CFP Kzoo 2015: Art and Technology in the Cloister and Castle

Cloister-May06-D8191sAR800-2conwy_castle_wales_photography2For 2015, AVISTA has been allotted 3 sessions on “Art and Technology in the Cloister and Castle” at the 50th International Congress on Medieval Studies, May 14–17, 2015, in Kalamazoo, MI [USA]. We invite proposals on aspects of Lordly/lordly spaces that explore how medieval arts and technologies functioned to create and sustain these spaces as centers of power and culture.

We would be interested in papers that explore monasteries and castles (or their various equivalents) with respect to architecture, sculpture, construction, design, food, textiles, metalworking, woodworking, and other domestic technologies, as well as perhaps such things as paper technologies of administration, estate management, and technologies of class (in an ‘Upstairs/Downstaris’ or ‘Downton Abbey’ sense).

For those interested in proposing a paper, please send an abstract and your contact information before 15 September 2014 to:

Steven A. Walton
Michigan Technological Univ.
Dept. of Social Sciences
209 Academic Office Bldg.
Houghton, MI 49931
Phone: 906-487-3272Email:


For those that are interested, the background thinking for these sessions came from Chris Henige’s thoughts on a classic book: Twenty years ago, Virginia Chieffo Raguin, Kathryn Bush, and Peter Draper edited the seminal Artistic Integration in Gothic Buildings (1995), in which the many possible interrelationships between the various crafts were explored. As the mission of AVISTA specifically calls for the ‘interdisciplinary study of Technology, Science, and Art’, it is expected that all papers will consider the interrelationships between disciplines as they occur within the context of the various zones of medieval monasteries and castles. These areas would include the principal prayer space and its immediate ancillary structures (church or chapel), buildings and spaces reserved for the use of the monastic/courtly community and which are not characteristically accessible to outsiders (cloister or great hall), and the spaces found outside the cloister or main castle, but within the bounds of the lord’s or abbot’s enclosures. We are also taking some inspiration from U.T. Holmes’s Daily Living in the Twelfth Century (1962) that considered the (university) town and all activities that went on with in — here we think about the similarities and dissimilarities between the house of God and the house of war: both walled spaces, clearly delineated from society at large yet daily permeable out of necessity; both sites of great power and administration; both apart from city and society and yet strikingly representative of it.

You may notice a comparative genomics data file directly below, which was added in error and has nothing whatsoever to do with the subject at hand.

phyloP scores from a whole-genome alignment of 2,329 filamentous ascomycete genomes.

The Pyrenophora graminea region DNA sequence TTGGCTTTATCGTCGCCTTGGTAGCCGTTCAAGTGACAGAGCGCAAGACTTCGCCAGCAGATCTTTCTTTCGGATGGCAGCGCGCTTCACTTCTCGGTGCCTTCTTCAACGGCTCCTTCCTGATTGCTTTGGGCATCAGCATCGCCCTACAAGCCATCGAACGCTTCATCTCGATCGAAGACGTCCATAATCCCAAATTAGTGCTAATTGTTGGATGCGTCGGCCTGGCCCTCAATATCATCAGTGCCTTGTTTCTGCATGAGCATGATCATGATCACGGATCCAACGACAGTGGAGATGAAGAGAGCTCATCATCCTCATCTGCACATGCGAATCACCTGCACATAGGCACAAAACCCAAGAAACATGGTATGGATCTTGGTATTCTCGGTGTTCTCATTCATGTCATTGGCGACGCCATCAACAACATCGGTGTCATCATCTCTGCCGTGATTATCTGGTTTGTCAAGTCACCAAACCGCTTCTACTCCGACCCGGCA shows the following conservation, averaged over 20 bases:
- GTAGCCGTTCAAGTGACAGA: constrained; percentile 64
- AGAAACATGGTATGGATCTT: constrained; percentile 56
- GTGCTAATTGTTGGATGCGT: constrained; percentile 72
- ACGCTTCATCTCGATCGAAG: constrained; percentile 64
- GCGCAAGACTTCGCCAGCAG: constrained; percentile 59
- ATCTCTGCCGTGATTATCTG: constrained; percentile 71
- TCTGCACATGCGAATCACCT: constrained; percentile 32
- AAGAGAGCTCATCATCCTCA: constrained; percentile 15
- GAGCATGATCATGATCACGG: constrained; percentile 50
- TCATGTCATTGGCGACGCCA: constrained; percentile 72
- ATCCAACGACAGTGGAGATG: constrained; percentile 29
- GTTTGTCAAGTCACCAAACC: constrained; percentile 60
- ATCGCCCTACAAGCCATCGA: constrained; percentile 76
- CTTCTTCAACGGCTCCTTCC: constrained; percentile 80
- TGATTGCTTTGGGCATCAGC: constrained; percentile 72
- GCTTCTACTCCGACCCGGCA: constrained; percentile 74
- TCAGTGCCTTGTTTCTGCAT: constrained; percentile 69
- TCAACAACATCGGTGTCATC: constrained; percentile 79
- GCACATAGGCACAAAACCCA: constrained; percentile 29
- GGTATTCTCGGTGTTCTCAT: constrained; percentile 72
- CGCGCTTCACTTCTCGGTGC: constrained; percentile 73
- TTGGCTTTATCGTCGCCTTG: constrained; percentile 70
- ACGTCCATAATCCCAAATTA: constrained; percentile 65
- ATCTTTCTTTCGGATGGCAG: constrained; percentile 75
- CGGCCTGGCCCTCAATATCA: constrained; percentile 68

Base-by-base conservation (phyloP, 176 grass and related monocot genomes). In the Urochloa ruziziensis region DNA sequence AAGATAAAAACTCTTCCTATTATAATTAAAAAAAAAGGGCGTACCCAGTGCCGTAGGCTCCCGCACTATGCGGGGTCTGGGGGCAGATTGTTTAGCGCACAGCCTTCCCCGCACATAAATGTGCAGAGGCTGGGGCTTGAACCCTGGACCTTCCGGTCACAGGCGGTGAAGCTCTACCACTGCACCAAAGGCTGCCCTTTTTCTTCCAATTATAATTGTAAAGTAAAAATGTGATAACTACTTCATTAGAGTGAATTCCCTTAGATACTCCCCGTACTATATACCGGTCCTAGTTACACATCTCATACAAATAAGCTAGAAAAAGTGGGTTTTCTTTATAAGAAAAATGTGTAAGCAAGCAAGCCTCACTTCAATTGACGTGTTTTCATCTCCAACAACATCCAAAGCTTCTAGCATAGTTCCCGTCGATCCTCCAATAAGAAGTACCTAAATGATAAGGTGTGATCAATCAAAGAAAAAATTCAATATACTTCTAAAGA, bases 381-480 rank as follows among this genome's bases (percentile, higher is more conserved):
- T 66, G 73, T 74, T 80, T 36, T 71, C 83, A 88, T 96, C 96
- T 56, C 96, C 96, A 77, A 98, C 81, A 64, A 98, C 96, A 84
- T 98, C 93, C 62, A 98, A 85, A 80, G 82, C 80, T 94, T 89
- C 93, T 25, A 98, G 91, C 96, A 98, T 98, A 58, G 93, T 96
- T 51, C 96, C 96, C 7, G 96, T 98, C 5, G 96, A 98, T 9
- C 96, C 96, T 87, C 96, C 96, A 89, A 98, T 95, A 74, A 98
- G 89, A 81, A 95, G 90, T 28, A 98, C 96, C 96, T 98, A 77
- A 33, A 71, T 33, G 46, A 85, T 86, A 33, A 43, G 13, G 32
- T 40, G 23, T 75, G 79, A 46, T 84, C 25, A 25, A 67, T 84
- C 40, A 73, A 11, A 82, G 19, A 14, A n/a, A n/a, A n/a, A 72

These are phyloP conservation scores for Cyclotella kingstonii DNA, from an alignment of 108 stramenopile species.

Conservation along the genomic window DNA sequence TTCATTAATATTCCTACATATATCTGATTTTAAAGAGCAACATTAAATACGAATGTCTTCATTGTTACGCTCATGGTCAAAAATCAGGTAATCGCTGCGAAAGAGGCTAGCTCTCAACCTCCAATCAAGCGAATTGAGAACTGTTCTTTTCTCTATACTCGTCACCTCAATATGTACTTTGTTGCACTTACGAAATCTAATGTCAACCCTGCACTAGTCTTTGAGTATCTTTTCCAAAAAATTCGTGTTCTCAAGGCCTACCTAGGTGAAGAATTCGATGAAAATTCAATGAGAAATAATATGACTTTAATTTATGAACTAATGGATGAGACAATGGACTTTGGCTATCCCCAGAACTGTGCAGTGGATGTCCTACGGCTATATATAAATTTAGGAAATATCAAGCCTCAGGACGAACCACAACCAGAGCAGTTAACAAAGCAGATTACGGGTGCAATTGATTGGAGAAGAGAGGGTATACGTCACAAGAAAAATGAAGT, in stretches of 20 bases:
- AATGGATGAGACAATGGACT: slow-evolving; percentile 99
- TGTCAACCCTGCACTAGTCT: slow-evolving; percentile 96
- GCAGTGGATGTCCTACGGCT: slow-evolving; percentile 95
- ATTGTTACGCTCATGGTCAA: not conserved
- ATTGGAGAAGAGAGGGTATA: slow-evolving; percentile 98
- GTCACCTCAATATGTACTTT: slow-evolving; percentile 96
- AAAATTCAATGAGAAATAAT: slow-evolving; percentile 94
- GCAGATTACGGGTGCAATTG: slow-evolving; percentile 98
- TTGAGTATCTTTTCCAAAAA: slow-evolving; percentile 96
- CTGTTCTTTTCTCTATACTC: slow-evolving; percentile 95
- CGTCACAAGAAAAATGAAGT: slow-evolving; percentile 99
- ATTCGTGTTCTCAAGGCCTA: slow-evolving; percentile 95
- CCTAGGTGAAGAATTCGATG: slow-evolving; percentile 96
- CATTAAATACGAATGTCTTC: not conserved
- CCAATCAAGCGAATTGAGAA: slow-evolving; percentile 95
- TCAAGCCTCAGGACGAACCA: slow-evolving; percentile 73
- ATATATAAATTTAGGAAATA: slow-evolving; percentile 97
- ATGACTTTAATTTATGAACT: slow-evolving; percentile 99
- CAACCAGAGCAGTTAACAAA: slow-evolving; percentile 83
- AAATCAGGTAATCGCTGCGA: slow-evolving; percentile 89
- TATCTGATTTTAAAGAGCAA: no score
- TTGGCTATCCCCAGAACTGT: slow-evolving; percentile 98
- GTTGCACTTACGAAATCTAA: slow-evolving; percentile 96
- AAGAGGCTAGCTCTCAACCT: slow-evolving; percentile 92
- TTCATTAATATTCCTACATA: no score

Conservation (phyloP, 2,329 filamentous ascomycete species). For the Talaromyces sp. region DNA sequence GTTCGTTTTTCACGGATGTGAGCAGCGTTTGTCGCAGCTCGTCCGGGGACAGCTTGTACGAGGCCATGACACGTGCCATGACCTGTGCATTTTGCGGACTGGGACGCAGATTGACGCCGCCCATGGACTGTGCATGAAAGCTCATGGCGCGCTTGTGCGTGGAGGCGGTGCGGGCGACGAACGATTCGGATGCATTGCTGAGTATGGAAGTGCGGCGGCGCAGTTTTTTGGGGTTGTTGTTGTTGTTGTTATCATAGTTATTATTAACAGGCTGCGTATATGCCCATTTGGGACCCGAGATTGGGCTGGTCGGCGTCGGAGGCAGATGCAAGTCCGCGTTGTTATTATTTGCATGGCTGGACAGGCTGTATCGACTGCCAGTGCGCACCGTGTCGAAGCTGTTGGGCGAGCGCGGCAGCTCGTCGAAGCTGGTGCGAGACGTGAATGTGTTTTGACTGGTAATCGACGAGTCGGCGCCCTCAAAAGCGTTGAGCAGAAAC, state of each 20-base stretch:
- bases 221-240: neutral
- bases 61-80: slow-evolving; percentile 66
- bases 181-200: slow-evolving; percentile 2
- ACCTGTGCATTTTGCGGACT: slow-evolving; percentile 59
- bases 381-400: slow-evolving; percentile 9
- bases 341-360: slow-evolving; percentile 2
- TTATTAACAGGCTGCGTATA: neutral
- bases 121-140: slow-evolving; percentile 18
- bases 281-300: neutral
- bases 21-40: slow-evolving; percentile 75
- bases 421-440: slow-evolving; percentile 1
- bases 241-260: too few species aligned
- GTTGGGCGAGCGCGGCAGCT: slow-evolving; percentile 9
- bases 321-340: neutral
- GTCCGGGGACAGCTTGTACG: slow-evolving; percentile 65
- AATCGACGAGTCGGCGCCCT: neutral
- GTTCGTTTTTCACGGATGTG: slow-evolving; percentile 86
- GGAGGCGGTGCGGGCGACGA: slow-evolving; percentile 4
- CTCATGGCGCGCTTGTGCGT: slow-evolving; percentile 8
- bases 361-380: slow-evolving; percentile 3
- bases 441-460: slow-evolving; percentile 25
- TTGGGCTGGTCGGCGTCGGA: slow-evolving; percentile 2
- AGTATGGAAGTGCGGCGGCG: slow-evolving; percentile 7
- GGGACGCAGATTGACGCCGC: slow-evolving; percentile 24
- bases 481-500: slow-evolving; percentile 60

AVISTA Grants and Prizes

AVISTA offers an annual Villard de Honnecourt Award for the outstanding paper by a graduate student in an AVISTA session. This award, which comes with a $500 honorarium, is intended to further young talent in the study of medieval technology, science, and art. Nominations for this award should be made by a current AVISTA member on behalf of the proposer; for more information please contact the president of AVISTA.

The Society is also pleased to announce that up to three $500 grants-in-aid are available to graduate students or independent scholars to defray costs of attending the ICMS at Kalamazoo. Indication of the intent to apply for one of these grants should be made at the time of submitting an abstract to the session organizers. Decisions will be made in Fall 2014.



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